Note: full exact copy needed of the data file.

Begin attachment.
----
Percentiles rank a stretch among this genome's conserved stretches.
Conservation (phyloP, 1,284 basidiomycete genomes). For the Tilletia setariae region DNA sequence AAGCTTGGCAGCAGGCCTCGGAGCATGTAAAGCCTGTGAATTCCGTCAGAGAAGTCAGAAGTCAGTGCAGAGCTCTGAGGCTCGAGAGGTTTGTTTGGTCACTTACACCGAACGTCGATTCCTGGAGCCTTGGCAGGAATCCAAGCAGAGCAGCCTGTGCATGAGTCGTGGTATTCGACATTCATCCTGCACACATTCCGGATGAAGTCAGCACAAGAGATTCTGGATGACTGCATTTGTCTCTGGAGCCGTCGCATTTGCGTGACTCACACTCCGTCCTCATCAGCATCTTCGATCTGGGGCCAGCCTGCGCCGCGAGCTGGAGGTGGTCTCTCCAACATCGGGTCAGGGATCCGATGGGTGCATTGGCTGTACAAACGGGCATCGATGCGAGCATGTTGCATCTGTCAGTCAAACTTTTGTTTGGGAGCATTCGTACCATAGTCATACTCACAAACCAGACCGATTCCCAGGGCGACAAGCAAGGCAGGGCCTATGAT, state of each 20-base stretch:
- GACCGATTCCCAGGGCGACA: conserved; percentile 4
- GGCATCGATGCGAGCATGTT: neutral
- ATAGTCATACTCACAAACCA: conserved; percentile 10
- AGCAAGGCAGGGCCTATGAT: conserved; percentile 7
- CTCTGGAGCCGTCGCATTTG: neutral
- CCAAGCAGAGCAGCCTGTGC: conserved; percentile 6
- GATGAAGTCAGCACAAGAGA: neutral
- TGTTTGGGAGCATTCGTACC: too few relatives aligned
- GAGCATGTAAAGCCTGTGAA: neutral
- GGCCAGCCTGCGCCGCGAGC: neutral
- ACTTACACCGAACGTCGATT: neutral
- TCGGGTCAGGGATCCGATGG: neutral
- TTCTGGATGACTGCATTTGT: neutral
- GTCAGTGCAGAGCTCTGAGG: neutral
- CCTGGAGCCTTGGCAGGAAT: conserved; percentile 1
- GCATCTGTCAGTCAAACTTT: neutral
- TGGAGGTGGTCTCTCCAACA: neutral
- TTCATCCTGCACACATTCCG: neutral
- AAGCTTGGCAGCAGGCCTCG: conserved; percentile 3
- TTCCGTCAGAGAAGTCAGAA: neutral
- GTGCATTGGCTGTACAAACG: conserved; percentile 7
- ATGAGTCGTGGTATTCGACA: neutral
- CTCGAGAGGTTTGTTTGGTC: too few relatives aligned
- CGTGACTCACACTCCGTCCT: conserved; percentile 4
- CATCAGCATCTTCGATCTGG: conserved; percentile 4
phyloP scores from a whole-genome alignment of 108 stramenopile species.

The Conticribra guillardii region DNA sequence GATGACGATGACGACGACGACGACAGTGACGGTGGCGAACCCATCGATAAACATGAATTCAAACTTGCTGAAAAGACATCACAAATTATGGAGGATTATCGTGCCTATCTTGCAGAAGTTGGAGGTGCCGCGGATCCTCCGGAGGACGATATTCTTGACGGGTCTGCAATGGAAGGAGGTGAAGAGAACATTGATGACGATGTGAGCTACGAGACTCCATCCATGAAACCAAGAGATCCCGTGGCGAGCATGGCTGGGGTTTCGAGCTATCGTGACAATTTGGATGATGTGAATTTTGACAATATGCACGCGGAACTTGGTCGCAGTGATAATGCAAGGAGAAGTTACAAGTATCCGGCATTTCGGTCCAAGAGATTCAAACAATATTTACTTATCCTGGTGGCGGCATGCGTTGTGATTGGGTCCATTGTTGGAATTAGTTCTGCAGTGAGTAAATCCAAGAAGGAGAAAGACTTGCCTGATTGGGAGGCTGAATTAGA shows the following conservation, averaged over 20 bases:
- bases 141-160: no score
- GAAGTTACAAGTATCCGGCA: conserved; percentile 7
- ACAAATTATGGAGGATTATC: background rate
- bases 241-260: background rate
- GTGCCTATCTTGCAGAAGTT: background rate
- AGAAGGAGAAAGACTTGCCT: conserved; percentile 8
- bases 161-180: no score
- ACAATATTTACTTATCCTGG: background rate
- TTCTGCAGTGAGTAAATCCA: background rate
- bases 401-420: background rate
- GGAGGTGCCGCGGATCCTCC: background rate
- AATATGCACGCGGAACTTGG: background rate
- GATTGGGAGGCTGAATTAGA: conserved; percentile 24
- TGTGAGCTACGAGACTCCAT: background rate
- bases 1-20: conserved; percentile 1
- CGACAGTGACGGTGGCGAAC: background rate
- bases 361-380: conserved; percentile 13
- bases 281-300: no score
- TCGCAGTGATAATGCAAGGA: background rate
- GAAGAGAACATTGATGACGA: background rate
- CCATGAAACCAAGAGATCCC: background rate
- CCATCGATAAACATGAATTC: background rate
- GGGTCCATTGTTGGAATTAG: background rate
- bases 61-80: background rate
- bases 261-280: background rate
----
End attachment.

Percentiles rank a stretch among this genome's conserved stretches.
Conservation (phyloP, 1,284 basidiomycete genomes). For the Tilletia setariae region DNA sequence AAGCTTGGCAGCAGGCCTCGGAGCATGTAAAGCCTGTGAATTCCGTCAGAGAAGTCAGAAGTCAGTGCAGAGCTCTGAGGCTCGAGAGGTTTGTTTGGTCACTTACACCGAACGTCGATTCCTGGAGCCTTGGCAGGAATCCAAGCAGAGCAGCCTGTGCATGAGTCGTGGTATTCGACATTCATCCTGCACACATTCCGGATGAAGTCAGCACAAGAGATTCTGGATGACTGCATTTGTCTCTGGAGCCGTCGCATTTGCGTGACTCACACTCCGTCCTCATCAGCATCTTCGATCTGGGGCCAGCCTGCGCCGCGAGCTGGAGGTGGTCTCTCCAACATCGGGTCAGGGATCCGATGGGTGCATTGGCTGTACAAACGGGCATCGATGCGAGCATGTTGCATCTGTCAGTCAAACTTTTGTTTGGGAGCATTCGTACCATAGTCATACTCACAAACCAGACCGATTCCCAGGGCGACAAGCAAGGCAGGGCCTATGAT, state of each 20-base stretch:
- GACCGATTCCCAGGGCGACA: conserved; percentile 4
- GGCATCGATGCGAGCATGTT: neutral
- ATAGTCATACTCACAAACCA: conserved; percentile 10
- AGCAAGGCAGGGCCTATGAT: conserved; percentile 7
- CTCTGGAGCCGTCGCATTTG: neutral
- CCAAGCAGAGCAGCCTGTGC: conserved; percentile 6
- GATGAAGTCAGCACAAGAGA: neutral
- TGTTTGGGAGCATTCGTACC: too few relatives aligned
- GAGCATGTAAAGCCTGTGAA: neutral
- GGCCAGCCTGCGCCGCGAGC: neutral
- ACTTACACCGAACGTCGATT: neutral
- TCGGGTCAGGGATCCGATGG: neutral
- TTCTGGATGACTGCATTTGT: neutral
- GTCAGTGCAGAGCTCTGAGG: neutral
- CCTGGAGCCTTGGCAGGAAT: conserved; percentile 1
- GCATCTGTCAGTCAAACTTT: neutral
- TGGAGGTGGTCTCTCCAACA: neutral
- TTCATCCTGCACACATTCCG: neutral
- AAGCTTGGCAGCAGGCCTCG: conserved; percentile 3
- TTCCGTCAGAGAAGTCAGAA: neutral
- GTGCATTGGCTGTACAAACG: conserved; percentile 7
- ATGAGTCGTGGTATTCGACA: neutral
- CTCGAGAGGTTTGTTTGGTC: too few relatives aligned
- CGTGACTCACACTCCGTCCT: conserved; percentile 4
- CATCAGCATCTTCGATCTGG: conserved; percentile 4
phyloP scores from a whole-genome alignment of 108 stramenopile species.

The Conticribra guillardii region DNA sequence GATGACGATGACGACGACGACGACAGTGACGGTGGCGAACCCATCGATAAACATGAATTCAAACTTGCTGAAAAGACATCACAAATTATGGAGGATTATCGTGCCTATCTTGCAGAAGTTGGAGGTGCCGCGGATCCTCCGGAGGACGATATTCTTGACGGGTCTGCAATGGAAGGAGGTGAAGAGAACATTGATGACGATGTGAGCTACGAGACTCCATCCATGAAACCAAGAGATCCCGTGGCGAGCATGGCTGGGGTTTCGAGCTATCGTGACAATTTGGATGATGTGAATTTTGACAATATGCACGCGGAACTTGGTCGCAGTGATAATGCAAGGAGAAGTTACAAGTATCCGGCATTTCGGTCCAAGAGATTCAAACAATATTTACTTATCCTGGTGGCGGCATGCGTTGTGATTGGGTCCATTGTTGGAATTAGTTCTGCAGTGAGTAAATCCAAGAAGGAGAAAGACTTGCCTGATTGGGAGGCTGAATTAGA shows the following conservation, averaged over 20 bases:
- bases 141-160: no score
- GAAGTTACAAGTATCCGGCA: conserved; percentile 7
- ACAAATTATGGAGGATTATC: background rate
- bases 241-260: background rate
- GTGCCTATCTTGCAGAAGTT: background rate
- AGAAGGAGAAAGACTTGCCT: conserved; percentile 8
- bases 161-180: no score
- ACAATATTTACTTATCCTGG: background rate
- TTCTGCAGTGAGTAAATCCA: background rate
- bases 401-420: background rate
- GGAGGTGCCGCGGATCCTCC: background rate
- AATATGCACGCGGAACTTGG: background rate
- GATTGGGAGGCTGAATTAGA: conserved; percentile 24
- TGTGAGCTACGAGACTCCAT: background rate
- bases 1-20: conserved; percentile 1
- CGACAGTGACGGTGGCGAAC: background rate
- bases 361-380: conserved; percentile 13
- bases 281-300: no score
- TCGCAGTGATAATGCAAGGA: background rate
- GAAGAGAACATTGATGACGA: background rate
- CCATGAAACCAAGAGATCCC: background rate
- CCATCGATAAACATGAATTC: background rate
- GGGTCCATTGTTGGAATTAG: background rate
- bases 61-80: background rate
- bases 261-280: background rate